Tony Award-winning playwright Eve Ensler spoke at last year’s Shine the Light on Domestic Violence event in Times Square. Photo credit: Donna Aceto/courtesy of the New York State Office for the Prevention of Domestic Violence.
By the time you finish reading this sentence a woman somewhere in the United States has just been assaulted or beaten by someone she loves. Every 9 seconds, a woman in the U.S. is assaulted or beaten by someone she is intimate with. A Centers for Disease Control and Prevention report found that on average, 24 people per minute are victims of rape, physical violence or stalking by an intimate partner. Over the course of a year, that equals more than 12 million women and men. We need to work harder to address this issue.
Domestic violence is the leading cause of injuries to women but it does not discriminate. Domestic violence knows no boundaries – it exists across all genders, ages, ethnicities, religions and economic classes. It is about one person trying to gain complete control over their partner and victims are often both physically and emotionally abused.
Domestic violence is linked to numerous health issues that stem from both the physical and mental effects of abuse. Victims of domestic violence are more likely to suffer from hypertension, stroke, heart attacks, depression, PTSD and have higher suicide rates. Women who are abused are more likely to have pregnancy-related health issues, and because of the often accompanying sexual abuse, have higher incidences of STDs and HIV. This isn’t just a public health issue. This is an “everyone” issue.
One in four women and one in seven men will experience some level of domestic abuse in their lifetime. When I look at these statistics and think about how they correlate to the people that I know, that I am related to, work with, am friends with, care about… I wonder how much more this issue must affect my life – all of our lives – than I ever realized. A recent study estimated that the costs of intimate partner rape, physical assault and stalking exceed $5.8 billion each year and include nearly $0.9 billion in lost productivity.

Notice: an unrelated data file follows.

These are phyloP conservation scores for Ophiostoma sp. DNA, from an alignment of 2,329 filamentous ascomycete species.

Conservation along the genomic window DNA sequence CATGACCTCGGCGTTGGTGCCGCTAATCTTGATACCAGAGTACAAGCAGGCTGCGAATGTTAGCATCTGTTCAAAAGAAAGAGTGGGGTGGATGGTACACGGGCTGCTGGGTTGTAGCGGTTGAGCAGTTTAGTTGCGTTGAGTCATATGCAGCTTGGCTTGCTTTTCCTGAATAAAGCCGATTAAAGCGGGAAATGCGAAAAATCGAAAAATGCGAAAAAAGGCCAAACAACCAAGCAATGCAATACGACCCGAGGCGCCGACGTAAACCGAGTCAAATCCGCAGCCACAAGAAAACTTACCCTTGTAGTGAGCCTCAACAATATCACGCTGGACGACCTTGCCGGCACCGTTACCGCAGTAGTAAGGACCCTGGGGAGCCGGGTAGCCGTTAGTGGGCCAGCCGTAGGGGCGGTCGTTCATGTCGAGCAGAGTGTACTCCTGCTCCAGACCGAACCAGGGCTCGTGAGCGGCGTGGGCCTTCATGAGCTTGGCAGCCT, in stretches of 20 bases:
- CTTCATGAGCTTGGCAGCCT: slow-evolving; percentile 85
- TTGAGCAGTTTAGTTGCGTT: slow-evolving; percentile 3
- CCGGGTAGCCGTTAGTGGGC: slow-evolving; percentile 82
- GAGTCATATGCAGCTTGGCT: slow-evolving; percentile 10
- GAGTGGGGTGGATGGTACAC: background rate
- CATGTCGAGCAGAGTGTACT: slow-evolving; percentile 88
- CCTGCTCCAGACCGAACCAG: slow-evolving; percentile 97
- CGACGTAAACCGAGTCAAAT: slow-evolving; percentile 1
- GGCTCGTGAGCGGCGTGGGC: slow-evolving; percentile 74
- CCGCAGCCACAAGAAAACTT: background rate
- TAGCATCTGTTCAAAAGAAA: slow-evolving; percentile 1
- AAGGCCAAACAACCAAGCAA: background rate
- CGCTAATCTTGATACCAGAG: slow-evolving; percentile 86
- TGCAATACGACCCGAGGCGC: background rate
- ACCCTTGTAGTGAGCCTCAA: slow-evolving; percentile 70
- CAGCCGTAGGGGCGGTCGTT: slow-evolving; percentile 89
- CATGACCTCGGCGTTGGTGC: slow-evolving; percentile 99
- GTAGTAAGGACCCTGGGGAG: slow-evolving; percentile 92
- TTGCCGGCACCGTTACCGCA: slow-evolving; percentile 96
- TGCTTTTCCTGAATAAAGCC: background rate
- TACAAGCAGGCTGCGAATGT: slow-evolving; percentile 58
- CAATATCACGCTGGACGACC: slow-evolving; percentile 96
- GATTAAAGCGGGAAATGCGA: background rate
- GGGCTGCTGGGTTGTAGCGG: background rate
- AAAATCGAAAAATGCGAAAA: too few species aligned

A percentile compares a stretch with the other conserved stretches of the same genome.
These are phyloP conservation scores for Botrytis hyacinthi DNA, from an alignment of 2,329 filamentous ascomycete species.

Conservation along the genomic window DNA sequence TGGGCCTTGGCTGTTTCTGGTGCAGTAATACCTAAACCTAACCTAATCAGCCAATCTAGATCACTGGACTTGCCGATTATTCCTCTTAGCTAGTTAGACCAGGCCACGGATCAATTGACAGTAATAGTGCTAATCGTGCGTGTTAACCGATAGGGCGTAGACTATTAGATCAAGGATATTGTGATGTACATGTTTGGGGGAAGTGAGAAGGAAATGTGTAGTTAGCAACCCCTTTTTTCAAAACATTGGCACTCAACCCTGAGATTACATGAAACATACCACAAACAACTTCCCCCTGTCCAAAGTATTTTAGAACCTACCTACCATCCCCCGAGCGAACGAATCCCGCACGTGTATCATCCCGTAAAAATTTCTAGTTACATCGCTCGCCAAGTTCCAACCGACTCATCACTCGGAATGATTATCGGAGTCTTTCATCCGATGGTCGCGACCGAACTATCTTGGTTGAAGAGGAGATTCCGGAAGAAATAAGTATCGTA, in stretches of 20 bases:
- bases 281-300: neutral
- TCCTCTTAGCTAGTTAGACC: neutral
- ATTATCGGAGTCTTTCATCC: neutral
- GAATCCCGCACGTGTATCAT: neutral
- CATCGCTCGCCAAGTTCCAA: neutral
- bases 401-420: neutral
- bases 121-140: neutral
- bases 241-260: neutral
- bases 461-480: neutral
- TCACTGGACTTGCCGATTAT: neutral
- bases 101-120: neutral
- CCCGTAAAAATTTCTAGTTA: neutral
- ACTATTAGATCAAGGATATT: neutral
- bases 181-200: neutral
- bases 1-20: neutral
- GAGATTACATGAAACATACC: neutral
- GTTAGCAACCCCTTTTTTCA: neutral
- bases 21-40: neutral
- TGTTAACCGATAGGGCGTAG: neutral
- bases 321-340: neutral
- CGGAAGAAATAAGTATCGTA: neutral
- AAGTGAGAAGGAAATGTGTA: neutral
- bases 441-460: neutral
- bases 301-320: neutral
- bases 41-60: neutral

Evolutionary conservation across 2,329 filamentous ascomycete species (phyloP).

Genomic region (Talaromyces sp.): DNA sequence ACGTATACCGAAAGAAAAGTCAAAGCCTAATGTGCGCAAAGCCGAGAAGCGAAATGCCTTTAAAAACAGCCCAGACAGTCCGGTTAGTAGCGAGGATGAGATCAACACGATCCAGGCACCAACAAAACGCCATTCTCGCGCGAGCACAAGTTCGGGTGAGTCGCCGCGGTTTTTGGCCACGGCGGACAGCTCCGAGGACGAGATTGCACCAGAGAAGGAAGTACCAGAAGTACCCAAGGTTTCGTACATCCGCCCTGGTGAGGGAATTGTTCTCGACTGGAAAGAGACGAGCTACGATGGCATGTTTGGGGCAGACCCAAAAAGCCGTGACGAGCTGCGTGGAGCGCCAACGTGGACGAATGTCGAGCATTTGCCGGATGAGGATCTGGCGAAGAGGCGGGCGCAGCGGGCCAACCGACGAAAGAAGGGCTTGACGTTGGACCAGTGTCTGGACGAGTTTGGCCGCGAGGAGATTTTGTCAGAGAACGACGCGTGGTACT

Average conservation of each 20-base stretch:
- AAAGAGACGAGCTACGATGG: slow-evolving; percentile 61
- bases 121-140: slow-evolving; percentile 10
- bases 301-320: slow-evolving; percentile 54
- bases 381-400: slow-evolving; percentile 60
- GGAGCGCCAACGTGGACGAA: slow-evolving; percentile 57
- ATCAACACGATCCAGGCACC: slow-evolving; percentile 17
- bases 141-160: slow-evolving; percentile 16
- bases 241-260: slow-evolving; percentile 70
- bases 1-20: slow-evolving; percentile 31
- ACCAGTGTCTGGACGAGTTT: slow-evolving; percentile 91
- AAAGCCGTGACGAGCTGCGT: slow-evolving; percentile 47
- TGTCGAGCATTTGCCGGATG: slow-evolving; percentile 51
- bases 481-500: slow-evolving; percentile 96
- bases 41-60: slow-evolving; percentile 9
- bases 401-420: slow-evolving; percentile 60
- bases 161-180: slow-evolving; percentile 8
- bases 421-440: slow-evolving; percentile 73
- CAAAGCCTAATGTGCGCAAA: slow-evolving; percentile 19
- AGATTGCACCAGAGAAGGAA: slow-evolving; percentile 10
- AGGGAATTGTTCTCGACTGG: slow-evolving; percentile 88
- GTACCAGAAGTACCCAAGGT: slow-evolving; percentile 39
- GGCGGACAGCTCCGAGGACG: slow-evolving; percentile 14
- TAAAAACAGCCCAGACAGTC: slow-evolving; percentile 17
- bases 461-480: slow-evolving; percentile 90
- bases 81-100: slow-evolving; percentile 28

The tangible and invisible costs of domestic awareness are too high – we must take action. October is Domestic Violence Awareness Month and you can do your part to shine the light on domestic violence. You can join the No More campaign to end domestic violence and sexual assault. You can donate women’s and children’s clothing to your neighborhood women’s shelter because many women must leave domestic violence situations with nothing but their children and the clothes on their backs. You can post awareness information on your social media in the hopes that we will talk about this issue and remove the stigma associated with it. I am sure I can do more…what will you do?
This evening, October 7, 2013 at 6:30pm, we have the opportunity to “Shine the Light on Domestic Violence” in Times Square in commemoration of Domestic Violence Awareness Month. I’ll be there. Will you?
Samantha Kumar contributed to the writing of this article.